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Commentary

Put Arafat on Trial or Leave Him Be

September 28, 2003|Aryeh Neier | Aryeh Neier is president of the Open Society Institute and former executive director of Human Rights Watch.

Israel would love to remove Yasser Arafat from the Palestinian territories, and it is easy to understand why. More than 800 Israelis have been murdered in the second intifada, mostly in suicide bombings, since it began three years ago. Obviously, the Palestinians who strap bombs to their torsos and blow themselves up cannot be held accountable. But those who instigate, plan and abet these crimes must be punished. And many people believe that Yasser Arafat is at the very least an enabler or, at worst, an active accomplice.

Nevertheless, Israel's apparent decision to expel or even possibly kill Arafat is a mistake. Such extrajudicial actions are tricky and often backfire. Because they are not backed by the rule of law, they often play right into the hands of the terrorists, who count on their enemies to respond in a way that weakens their claims to moral authority.

If the Israeli government has evidence that Arafat aided these terrorists in any way, it should put him on trial for his part in the carnage. The evidence should be presented, Arafat and his lawyers should have a chance to respond, and a court should weigh the facts impartially until a verdict is reached. Otherwise, Israel cannot expect to be seen as a just society.

If, on the other hand, Israel's complaint against Arafat is that he has not used his power, prestige and influence among Palestinians to put an end to the bombings, then the Israelis have to think about whether to take any action at all.

A sin of omission is morally and politically reprehensible, but it does not constitute criminal guilt.

Consider an analogy. Dwight Eisenhower was president of the United States half a century ago when the Supreme Court handed down its historic decision requiring desegregation of the schools. If Eisenhower had spoken out forcefully in support of the decision, which his own attorney general, Herbert Brownell, helped bring about, it is possible that the South's "massive resistance" against the decision -- including much violence against African Americans and civil rights workers -- would never have occurred.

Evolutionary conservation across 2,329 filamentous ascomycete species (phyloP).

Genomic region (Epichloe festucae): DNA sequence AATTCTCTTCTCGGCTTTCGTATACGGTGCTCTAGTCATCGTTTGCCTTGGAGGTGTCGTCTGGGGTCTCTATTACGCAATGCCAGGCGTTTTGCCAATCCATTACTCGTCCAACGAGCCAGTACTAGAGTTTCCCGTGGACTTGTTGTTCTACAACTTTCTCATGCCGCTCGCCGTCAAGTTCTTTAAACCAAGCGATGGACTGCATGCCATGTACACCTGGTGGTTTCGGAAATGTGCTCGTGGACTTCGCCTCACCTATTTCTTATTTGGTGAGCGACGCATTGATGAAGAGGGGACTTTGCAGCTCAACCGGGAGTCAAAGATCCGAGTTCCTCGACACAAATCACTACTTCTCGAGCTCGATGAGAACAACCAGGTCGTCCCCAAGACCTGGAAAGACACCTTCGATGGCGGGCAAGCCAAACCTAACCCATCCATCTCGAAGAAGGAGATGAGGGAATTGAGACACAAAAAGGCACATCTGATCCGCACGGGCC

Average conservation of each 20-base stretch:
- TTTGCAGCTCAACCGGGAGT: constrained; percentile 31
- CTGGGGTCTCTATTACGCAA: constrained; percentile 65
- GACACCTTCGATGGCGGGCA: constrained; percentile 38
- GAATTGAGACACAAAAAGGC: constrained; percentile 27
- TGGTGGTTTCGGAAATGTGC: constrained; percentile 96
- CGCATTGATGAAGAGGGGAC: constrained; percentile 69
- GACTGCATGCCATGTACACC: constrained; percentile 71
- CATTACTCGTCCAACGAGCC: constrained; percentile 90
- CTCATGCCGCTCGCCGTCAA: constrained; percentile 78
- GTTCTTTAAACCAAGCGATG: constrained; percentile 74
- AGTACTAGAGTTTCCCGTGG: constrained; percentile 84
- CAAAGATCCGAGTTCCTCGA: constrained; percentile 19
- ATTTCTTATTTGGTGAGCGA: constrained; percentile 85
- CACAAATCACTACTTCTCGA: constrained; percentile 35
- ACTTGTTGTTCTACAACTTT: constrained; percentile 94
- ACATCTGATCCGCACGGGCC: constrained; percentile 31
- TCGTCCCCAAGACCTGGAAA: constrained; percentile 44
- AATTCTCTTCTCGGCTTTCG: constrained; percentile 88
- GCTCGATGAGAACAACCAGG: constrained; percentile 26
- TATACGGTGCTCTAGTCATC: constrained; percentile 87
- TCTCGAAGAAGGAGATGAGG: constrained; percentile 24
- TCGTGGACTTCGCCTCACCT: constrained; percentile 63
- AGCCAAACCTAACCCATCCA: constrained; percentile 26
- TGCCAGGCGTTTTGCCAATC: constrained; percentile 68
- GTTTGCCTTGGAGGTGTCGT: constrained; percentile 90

Yet Eisenhower never once during his presidency said a word in support of the content of the decision, limiting himself only to assertions that court orders must be obeyed. Would his sin of omission warrant criminal punishment? I doubt that anyone would seriously say so.

Expelling Arafat would be a grave error for several reasons. It would be a political mistake because it would liberate Arafat to travel without restraint to rally opposition to Israel, and it would probably further enhance his prestige among Palestinians. It would be a moral mistake because it would deprive Palestinians of their right to select their own leader, however flawed. And it would be a legal mistake because it would amount to an admission that the Israelis lack the evidence to put Arafat on trial for involvement in terrorism. Also, it would violate Israel's duty as an occupying power under the Fourth Geneva Convention not to transfer any Palestinians out of the territory it occupies.

While reconsidering its response to Arafat, Israel should think through its policy of targeted assassinations of Hamas and Islamic Jihad leaders. Presumably, Israel does have the goods on these people -- but again, the question arises as to why they are not put on trial in an Israeli courtroom.

This is a more complicated case than the question involving Arafat because of the obvious difficulty and risks involved in seizing terrorists to try them. But legal means are far preferable to Israel's current strategy. The slaughter of innocents that accompanies a missile attack against a Hamas leader on a busy Gaza street or in a crowded apartment house is both objectionable and counterproductive.

Perhaps Israel sees the Islamic militants not as criminals but as combatants -- though combatants who do not abide by the rules of war. Israel's efforts to kill them, and the inevitable concomitant deaths of members of their families and other noncombatants unlucky enough to be in their vicinity, suggest that this is the case. But in treating terrorists as combatants of any sort, Israel implicitly accepts that it is at war. And in a war, although attacks on Israeli civilians would be considered war crimes, Israeli soldiers could be considered legitimate targets.

Coping with terrorism is never simple. Since its invention in czarist Russia in the 19th century, its theorists and perpetrators have counted on the states they seek to destabilize to respond in ways that undermine their own legitimacy. Reacting in a manner that is both effective and avoids that trap is a great challenge.

To the extent that it can be done, the best way seems to be to rely on legal process even in the face of provocations that are contemptuous of all law. That is the challenge that the Israeli authorities should attempt to meet.

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